I have theistic friends whom I respect highly and who try very hard to avoid making use of the existence of God in their work in applied ethics. While I think such work is very important both intellectually and practically, I also think there is a danger of distortion in bioethics if one confines oneself to working in this way. When one does have to do non-theistic work in bioethics, one should think of it as a way of tying one hand behind one's back, because that's what the rules of the game call for, not because that's what is appropriate to the enterprise of truth-seeking. For when we are talking about appropriate treatment of the beginning and end of life, it is plausible that the question of the relation between life and God is highly relevant. Some people think that the way science can explain all kinds of facts without invoking God is an argument against the existence of God. That's a bad argument. But if ethics, especially the ethics that deals with the beginning and end of life, could do without God, that should be quite surprising to a theist.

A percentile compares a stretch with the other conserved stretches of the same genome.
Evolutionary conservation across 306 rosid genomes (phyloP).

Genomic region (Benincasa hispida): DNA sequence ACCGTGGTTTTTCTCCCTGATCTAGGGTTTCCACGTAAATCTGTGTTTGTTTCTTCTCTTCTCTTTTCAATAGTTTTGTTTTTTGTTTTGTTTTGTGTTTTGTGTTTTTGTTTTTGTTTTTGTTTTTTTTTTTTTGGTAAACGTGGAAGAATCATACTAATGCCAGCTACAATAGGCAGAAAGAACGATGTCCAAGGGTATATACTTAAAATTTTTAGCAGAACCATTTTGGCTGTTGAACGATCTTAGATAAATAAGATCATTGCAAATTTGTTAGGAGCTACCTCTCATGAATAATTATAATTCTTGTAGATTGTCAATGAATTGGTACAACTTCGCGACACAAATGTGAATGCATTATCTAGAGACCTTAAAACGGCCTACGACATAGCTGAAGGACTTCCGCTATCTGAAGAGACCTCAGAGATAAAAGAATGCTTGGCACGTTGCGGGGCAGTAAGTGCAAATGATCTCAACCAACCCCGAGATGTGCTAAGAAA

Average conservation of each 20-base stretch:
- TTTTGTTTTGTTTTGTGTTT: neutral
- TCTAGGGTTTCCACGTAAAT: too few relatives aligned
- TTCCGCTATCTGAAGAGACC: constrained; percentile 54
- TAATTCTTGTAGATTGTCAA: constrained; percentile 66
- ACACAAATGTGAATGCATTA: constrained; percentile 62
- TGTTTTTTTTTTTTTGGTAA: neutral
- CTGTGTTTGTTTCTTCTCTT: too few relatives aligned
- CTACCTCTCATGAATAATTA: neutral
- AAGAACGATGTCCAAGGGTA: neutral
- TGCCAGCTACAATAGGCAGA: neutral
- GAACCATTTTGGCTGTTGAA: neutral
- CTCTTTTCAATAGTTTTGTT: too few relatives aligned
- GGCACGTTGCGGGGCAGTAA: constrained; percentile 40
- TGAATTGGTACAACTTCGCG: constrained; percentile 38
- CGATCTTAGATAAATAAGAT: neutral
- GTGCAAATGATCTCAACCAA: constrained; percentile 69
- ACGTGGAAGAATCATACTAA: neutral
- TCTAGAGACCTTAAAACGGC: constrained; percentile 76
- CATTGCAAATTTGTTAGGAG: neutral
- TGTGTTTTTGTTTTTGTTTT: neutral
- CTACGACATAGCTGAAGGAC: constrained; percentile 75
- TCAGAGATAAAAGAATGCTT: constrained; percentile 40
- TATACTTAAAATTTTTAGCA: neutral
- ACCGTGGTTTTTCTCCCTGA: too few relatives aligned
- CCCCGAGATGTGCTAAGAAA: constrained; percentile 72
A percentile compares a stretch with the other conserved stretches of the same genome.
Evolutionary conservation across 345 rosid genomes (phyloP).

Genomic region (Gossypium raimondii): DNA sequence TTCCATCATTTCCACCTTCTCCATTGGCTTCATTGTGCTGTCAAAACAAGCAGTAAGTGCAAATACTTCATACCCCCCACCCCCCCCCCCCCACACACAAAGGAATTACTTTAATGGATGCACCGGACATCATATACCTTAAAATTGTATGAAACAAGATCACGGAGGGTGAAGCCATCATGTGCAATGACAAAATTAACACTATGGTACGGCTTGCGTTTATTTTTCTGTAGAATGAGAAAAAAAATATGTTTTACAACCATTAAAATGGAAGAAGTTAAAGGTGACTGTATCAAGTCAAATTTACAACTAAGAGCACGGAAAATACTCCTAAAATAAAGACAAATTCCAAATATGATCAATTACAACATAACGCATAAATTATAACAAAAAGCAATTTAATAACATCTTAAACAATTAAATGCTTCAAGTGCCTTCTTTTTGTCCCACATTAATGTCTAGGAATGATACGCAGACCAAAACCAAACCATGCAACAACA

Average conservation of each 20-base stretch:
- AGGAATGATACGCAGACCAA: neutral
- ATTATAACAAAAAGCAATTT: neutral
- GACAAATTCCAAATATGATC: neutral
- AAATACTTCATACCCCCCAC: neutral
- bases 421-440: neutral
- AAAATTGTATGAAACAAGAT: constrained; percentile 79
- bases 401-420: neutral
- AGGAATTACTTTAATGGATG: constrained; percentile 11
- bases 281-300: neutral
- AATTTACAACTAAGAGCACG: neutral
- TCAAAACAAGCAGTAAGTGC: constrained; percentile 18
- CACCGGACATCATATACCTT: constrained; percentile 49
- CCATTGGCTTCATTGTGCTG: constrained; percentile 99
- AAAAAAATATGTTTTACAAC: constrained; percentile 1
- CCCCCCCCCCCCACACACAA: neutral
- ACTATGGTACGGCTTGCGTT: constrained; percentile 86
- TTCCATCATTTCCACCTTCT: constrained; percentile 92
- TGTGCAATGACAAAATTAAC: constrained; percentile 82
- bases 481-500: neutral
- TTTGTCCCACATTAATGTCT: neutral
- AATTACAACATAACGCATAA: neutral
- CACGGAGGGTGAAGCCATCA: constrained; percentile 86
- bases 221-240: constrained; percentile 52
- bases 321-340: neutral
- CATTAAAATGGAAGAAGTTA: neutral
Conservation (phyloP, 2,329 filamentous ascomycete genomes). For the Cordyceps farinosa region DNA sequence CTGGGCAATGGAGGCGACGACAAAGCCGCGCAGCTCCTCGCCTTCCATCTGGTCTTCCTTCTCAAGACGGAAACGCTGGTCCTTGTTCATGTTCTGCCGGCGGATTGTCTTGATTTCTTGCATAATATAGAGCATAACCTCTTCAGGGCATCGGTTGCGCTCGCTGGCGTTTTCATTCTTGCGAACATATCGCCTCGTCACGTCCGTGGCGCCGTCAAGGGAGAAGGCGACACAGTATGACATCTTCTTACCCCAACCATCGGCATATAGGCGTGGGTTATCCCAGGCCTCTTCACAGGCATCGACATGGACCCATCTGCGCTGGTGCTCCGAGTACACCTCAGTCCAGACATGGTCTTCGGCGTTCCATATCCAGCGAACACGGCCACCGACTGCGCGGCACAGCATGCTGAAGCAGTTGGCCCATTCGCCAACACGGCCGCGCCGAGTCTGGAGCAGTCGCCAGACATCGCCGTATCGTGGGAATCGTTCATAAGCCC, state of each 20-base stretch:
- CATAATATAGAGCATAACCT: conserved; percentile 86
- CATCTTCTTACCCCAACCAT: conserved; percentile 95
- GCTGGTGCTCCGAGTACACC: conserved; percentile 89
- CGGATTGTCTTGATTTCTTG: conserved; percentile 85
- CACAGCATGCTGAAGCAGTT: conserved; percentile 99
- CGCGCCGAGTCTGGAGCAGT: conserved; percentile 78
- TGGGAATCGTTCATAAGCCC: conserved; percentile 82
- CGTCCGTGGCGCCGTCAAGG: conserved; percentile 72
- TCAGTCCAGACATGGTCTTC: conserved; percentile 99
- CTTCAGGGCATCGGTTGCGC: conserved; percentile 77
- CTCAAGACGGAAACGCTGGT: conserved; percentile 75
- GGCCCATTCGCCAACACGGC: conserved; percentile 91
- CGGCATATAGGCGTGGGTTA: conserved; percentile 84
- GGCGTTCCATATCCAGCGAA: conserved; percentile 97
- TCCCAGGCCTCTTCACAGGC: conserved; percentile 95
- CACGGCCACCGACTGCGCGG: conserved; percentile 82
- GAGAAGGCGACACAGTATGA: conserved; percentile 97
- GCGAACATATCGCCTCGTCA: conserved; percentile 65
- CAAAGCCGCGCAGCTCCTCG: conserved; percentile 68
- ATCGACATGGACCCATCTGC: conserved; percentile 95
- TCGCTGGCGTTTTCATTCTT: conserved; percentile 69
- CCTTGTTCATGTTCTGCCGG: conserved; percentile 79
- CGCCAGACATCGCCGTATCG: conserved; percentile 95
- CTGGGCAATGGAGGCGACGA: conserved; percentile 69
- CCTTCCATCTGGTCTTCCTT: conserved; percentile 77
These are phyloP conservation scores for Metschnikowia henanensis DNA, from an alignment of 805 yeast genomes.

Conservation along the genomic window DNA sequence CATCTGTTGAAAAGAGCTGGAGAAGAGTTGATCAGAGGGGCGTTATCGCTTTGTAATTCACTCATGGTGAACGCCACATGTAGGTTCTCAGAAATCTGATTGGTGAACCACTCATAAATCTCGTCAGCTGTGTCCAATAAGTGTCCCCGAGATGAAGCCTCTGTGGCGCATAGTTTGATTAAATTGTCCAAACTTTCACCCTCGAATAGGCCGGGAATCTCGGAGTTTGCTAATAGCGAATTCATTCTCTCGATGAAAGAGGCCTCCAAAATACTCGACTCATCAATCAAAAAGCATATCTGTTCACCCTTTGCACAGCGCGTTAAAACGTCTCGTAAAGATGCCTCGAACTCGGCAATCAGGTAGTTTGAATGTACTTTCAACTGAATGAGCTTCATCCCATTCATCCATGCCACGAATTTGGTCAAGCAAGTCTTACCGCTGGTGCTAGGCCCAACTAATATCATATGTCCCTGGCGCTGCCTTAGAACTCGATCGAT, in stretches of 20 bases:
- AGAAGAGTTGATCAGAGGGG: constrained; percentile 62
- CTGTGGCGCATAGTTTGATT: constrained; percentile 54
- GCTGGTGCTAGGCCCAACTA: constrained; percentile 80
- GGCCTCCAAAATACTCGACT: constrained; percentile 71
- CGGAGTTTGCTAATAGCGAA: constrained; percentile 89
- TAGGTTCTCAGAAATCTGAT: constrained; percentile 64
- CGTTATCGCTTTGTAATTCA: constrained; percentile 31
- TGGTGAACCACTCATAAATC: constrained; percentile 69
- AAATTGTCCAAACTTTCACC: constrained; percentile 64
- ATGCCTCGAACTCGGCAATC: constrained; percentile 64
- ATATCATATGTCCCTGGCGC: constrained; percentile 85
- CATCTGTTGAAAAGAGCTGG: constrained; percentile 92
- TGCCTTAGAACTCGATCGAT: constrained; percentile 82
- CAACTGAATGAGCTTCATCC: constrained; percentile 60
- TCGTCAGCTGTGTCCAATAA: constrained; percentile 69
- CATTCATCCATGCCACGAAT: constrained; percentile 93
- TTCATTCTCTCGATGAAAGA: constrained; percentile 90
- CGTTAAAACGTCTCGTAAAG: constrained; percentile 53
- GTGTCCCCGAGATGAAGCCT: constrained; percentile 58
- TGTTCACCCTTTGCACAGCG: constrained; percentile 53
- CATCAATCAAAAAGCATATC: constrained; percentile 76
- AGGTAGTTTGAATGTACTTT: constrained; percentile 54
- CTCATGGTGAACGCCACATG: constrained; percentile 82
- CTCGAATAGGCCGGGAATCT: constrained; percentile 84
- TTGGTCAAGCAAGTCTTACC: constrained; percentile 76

In the above, I talked of mere theism. I have a strong suspicion that, at least in our fallen state, more than mere theism is relevant. John Paul II somewhere said that we can only understand man through Christ. If that's right, then non-Christian bioethics is doomed to incompleteness. And incompleteness in a philosophical enterprise runs the danger of leading to distortion, through onesidedness.


Dale said...

I would start by saying "taste" is beside the point. The issue is the quality of the arguments, and arguments grounded in the authority, qualities, priorities, purposes, etc. of supernatural entities are indeterminate because they are unverifiable.

Person X says Sunni Islam holds the key to these matters; person Y says that Roman Catholicism holds the key; person Z says that a particular sect of Hinduism holds the ultimate truth of the cosmos, without which bioethics (and much more) cannot hope even to get started. And so on -- the world is rife with One True Faiths.